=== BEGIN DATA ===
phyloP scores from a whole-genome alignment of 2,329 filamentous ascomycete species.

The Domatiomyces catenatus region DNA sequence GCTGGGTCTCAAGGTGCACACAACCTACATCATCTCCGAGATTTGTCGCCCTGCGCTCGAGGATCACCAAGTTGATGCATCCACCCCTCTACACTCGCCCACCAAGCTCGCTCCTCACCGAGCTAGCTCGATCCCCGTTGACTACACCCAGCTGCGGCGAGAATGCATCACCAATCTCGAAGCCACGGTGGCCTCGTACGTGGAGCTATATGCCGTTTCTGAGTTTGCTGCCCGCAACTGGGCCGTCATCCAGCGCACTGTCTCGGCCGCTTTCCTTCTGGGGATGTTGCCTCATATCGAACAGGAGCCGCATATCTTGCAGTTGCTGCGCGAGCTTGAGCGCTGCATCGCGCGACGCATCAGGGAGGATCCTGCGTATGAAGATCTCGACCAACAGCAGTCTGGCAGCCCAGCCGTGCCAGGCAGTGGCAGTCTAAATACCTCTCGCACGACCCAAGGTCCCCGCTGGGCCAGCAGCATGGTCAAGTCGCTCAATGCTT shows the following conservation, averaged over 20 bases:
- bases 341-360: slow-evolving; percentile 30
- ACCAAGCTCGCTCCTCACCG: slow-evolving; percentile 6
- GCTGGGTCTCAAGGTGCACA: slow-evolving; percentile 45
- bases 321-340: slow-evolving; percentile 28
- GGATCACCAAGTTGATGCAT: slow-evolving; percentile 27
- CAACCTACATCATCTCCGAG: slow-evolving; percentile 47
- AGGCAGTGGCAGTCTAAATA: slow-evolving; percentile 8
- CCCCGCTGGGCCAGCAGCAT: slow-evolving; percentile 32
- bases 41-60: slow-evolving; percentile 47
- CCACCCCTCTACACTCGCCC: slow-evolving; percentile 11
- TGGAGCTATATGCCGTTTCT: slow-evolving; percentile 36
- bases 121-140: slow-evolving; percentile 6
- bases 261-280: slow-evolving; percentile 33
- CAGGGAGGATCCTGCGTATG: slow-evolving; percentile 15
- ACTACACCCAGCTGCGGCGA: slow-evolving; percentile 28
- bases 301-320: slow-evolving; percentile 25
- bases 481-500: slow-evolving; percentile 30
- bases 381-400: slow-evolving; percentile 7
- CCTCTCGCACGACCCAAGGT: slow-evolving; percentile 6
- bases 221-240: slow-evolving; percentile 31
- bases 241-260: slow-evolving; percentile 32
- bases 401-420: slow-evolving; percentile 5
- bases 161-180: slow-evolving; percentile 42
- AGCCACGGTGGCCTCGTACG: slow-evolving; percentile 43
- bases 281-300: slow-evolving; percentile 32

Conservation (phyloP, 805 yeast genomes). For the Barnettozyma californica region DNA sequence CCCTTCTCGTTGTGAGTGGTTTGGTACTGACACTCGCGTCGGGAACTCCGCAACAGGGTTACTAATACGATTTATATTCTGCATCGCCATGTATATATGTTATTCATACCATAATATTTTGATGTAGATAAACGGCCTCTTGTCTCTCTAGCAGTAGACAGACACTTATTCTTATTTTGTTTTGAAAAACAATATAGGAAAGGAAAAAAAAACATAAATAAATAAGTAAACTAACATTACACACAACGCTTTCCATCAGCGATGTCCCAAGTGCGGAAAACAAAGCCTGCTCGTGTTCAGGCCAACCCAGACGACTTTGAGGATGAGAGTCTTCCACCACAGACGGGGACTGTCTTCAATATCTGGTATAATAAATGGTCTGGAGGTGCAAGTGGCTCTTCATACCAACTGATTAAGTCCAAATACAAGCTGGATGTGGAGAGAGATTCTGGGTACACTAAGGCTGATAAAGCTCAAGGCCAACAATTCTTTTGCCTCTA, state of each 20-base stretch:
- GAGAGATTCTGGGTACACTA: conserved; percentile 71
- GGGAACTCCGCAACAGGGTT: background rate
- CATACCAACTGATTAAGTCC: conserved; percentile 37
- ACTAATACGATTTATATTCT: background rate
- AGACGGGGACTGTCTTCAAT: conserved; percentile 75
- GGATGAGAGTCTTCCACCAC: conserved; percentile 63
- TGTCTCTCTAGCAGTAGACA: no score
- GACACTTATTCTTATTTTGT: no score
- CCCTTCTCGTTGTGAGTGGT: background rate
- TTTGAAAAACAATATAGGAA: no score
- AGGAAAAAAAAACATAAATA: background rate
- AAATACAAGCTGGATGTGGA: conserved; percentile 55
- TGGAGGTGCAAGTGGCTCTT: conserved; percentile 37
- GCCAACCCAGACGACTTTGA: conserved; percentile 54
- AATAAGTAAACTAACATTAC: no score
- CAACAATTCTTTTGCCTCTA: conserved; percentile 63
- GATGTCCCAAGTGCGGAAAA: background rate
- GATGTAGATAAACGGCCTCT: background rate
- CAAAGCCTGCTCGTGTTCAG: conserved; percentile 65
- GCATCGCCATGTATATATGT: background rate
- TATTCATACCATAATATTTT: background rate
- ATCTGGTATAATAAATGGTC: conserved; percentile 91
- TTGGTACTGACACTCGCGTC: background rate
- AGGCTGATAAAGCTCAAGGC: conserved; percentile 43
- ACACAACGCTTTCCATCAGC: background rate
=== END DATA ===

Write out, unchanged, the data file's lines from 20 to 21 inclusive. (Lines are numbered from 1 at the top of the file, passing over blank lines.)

- bases 381-400: slow-evolving; percentile 7
- CCTCTCGCACGACCCAAGGT: slow-evolving; percentile 6